It’s AI season here on the farm at the moment, started on 1st May. ?We use about 95% artificial insemination for our cows, just using a bull for some repeats (when a cow doesn’t go in calf on the first serving) if it is getting late in the season. ?It is entirely possible for a cow to have many calves and still be theoretically a virgin!
The dairy version of queuing at the night club – cows and heifers waiting for the AI technican
It’s always a big decision to decide which bulls to use – they are scored according to criteria such as milk, fertility, milk solids, calving interval, beef and ease of calving. We always use easy calving bulls on heifers for example.
The cows and heifers have to be monitored at the moment to check if they are in heat. Part of this is for financial reasons – the delay of a month in the birth of a calf can be ?200 – this is due to loss of revenue for milk produced from the cow during the month and missing the month of thrive in the calf. Heifer calves have to be a recommended weight (330kg for a British friesien) at about a year old when they are being AI’ed to go in calf and bull calves will be going to the factory so the better the thrive, the better return. A late calf seems to take forever to catch up. ?We also try to have a tight compact calving season – this year was almost too compact in that there seemed to be newborn calves absolutely everywhere for a week or two! The gestation is roughly 9 months so the first calves should be born around 1st February though some will always arrive early. We’d a lot of early calves with one particular AI bull this year which made the compact calving even busier!
When my son was about 5 and he used to see the AI man driving up the yard, he would say in a very ‘I know it all’ tone to his little sister “That’s the AI man and he’s going to put a seed into a cow which will grow into a calf”. I just knew he was picturing an apple seed!
There’s different methods for checking if a cow is on heat (they come on heat every 3 weeks if they’re not pregnant and all else is well). Many farmers will use paint on the ‘top tail’ area (called tailpaint) as cows on heat will jump on each other so if you’re a non farmer and you see cows with bright blue or red paint on their rumps, that’s the reason why! The paint will wear off if the cow is on heat (by being jumped on by other cows coming on heat).
I’ll be honest – I’m useless at detecting if a cow is on heat, I have to see them jumping or standing while being jumped on in order to tell. Brian, on the other hand, doesn’t even use tailpaint with the cows, he knows them so well he can tell if their behaviour is affected such as if their ears are twitching, if their senses are more alert, that kind of thing. He did tailpaint the heifers this year – our AI technican recommended using lime mixed with water into a paste rather than ordinary paint. It works to a point.
Our submission rate for cows last year was 98% in first 3 weeks (this means that 98% of the cows were detected in heat and served with AI in the first 3 weeks of the AI season – cows go in heat every 3 weeks) with a conception rate of 72% which is considered good. Submission rate for heifers was also 98% with conception rate being 84%. Heifers tend to go in calf easier than cows – I guess increasing age doesn’t just affect humans!! There would be a higher conception rate to natural service ie a bull but AI is used frequently as it provides improved breeding.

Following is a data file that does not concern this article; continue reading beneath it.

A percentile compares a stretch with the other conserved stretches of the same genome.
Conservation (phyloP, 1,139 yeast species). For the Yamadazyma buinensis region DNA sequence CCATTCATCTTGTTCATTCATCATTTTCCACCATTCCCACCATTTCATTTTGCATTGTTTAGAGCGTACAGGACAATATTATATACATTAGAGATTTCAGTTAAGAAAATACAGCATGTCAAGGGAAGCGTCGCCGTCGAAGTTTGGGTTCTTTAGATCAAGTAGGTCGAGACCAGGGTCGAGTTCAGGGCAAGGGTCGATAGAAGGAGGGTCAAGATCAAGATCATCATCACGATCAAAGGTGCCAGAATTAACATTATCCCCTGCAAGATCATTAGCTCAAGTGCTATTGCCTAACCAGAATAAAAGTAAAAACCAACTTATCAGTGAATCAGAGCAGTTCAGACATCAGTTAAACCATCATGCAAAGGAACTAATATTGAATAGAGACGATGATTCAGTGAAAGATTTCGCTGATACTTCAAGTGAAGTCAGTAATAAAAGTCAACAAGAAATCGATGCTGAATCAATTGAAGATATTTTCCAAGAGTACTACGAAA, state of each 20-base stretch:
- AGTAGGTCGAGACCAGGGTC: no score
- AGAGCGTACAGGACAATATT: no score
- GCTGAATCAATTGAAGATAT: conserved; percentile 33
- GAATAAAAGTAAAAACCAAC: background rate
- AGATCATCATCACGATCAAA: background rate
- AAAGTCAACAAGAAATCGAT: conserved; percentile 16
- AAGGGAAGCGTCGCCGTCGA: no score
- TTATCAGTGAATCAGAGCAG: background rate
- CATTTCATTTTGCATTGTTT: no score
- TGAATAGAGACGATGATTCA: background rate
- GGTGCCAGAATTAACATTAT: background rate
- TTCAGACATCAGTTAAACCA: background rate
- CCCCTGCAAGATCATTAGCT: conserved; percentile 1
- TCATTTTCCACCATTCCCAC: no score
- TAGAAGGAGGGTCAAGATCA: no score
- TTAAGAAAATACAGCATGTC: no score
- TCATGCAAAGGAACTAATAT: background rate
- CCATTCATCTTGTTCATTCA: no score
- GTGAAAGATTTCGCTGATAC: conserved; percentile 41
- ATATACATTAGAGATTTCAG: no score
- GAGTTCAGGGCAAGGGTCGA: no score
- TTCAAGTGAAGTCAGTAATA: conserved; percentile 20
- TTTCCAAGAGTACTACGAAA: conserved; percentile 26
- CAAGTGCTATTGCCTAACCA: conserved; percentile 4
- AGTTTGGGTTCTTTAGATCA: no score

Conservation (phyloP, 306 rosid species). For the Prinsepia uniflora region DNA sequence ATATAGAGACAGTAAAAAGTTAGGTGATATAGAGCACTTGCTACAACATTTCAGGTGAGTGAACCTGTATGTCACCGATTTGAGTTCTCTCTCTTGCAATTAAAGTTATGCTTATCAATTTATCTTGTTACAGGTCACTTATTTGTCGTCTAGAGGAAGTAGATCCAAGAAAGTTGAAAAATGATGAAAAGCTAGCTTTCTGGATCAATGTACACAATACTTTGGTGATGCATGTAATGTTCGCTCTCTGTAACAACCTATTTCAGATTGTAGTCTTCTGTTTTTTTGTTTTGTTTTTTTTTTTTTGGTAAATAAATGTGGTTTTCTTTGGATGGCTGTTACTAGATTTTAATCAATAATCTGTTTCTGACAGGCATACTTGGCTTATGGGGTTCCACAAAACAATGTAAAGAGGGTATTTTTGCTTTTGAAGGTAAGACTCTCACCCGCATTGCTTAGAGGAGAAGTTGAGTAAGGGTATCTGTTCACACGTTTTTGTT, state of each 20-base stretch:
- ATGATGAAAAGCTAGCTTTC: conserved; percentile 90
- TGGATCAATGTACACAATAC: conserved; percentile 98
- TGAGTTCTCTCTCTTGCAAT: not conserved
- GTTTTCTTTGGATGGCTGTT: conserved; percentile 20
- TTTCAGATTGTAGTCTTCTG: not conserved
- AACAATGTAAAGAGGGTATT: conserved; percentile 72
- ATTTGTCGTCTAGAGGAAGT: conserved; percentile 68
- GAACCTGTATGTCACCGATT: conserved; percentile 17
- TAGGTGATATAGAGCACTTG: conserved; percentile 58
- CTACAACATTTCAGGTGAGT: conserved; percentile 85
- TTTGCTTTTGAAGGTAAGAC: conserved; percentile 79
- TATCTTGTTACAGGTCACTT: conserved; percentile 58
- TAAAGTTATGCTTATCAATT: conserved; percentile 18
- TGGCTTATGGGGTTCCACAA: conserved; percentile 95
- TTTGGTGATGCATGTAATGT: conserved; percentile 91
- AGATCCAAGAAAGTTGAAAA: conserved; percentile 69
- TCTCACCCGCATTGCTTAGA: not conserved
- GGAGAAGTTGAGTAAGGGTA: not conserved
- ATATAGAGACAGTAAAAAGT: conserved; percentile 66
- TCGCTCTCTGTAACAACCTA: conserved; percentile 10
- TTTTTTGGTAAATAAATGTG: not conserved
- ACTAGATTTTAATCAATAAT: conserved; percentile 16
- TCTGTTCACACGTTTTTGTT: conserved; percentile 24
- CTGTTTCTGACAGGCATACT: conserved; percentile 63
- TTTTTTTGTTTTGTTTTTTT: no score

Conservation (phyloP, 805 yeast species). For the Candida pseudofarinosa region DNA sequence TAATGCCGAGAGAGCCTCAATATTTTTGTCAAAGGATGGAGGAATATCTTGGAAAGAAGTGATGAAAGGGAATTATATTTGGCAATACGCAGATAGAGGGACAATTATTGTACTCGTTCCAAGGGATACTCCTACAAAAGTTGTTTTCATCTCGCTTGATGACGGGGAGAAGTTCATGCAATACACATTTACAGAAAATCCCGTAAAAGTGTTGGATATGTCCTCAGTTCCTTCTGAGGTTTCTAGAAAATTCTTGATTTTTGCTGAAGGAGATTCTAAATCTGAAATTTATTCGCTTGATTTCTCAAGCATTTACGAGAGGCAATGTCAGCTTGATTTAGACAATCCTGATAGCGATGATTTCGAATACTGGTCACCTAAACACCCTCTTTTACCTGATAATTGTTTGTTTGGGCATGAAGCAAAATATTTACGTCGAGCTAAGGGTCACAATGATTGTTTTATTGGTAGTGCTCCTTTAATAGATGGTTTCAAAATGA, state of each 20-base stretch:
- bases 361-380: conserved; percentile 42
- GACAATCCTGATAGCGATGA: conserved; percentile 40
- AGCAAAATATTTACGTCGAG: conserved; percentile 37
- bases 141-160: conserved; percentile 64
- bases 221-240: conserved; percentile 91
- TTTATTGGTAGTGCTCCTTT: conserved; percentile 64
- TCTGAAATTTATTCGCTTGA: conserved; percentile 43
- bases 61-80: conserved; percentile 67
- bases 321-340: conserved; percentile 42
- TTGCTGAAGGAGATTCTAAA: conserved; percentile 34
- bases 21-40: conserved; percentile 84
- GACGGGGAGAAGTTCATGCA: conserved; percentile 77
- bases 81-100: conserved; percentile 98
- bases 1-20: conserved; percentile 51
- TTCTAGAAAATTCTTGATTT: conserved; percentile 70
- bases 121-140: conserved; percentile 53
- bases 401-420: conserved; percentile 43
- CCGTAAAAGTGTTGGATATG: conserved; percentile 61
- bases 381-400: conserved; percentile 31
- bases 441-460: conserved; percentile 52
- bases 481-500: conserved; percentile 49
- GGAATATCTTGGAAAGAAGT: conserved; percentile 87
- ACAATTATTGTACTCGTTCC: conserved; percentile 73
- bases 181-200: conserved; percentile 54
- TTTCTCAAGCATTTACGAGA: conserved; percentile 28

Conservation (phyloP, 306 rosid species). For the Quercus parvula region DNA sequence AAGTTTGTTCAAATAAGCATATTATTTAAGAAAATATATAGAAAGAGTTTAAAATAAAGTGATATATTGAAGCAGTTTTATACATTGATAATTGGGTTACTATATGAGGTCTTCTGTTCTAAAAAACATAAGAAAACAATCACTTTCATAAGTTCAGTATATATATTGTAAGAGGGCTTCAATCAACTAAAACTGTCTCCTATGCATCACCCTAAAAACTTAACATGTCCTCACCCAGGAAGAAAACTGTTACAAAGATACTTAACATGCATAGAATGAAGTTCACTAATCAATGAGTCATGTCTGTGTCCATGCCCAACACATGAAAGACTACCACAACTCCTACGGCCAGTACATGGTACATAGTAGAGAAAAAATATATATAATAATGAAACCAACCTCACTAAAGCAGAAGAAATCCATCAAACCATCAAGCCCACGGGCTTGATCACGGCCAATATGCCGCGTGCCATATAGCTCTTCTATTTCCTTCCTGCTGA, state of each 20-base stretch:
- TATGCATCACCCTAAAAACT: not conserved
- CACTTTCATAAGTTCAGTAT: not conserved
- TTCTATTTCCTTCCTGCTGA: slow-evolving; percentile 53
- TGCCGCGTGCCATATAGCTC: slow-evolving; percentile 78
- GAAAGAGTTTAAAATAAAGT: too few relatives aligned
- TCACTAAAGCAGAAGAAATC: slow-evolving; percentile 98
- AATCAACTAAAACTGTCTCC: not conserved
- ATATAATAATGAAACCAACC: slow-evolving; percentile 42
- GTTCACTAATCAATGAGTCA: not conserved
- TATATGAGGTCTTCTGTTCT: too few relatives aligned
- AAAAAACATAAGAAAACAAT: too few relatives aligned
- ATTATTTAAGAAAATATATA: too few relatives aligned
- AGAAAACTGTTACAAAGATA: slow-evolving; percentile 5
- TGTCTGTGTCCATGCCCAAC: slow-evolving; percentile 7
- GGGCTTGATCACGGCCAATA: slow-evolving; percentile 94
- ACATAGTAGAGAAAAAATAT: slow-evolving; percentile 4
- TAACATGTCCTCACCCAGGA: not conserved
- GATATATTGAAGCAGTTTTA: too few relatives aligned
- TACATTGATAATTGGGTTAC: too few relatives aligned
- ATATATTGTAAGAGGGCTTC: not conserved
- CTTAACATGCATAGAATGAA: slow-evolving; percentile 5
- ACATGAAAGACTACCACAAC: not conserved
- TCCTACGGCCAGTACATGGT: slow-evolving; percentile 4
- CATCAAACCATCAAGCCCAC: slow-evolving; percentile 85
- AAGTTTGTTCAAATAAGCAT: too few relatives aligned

Now for the vine video with the demonstration for AI.
See a Cow being fertilised with AI straws vine.co/v/b2Kz9qwWdAH
? Lorna Sixsmith (@WriteOnTrack_L) May 8, 2013
It’s actually quite a delicate operation actually. The technican puts his left arm into the rectum so he can feel the ‘straw’ implement as it goes in and ensures it is in the right place before the semen is released. If it pushes in too far, it can kill the cow!
The first 50 days of pregnancy are very important in terms of energy balance with her diet and this is also why publications such as the Farmers Journal have been emphasising the importance of ensuring cows were in good fettle for going in calf – diet is so important.
We were delighted last year when one of our bull calves (named Garrendenny Lucifer) was purchased by Dovea as an AI bull and apparently his semen is selling very well 🙂
If you are wondering how to embed a vine video into your own blog post by the way, I have instructions on my Write on Track blog here for it.
And for a totally different change of topic – I’m closing down my online accessories store at Garrendenny Lane and the final day is Friday so do pop over to see if there’s a bargain that catches your eye. There’s some lovely things for Christmas or wedding gifts if you want to be organised! 🙂
Very informative post Lorna, I would not want to have the AI job. I am sure those girls don’t always appreciate what he is doing and kick him once in awhile.
I’m sure they go but not our ladies 😉
Vincent from Viewmount Farm was telling me all about AI. He uses the paint on his cows to see when they are in heat. As usual I had no clue about any of this and thought a bull was just put in a field with the cows!
No, it can all be very scientific and complicated sometimes 🙂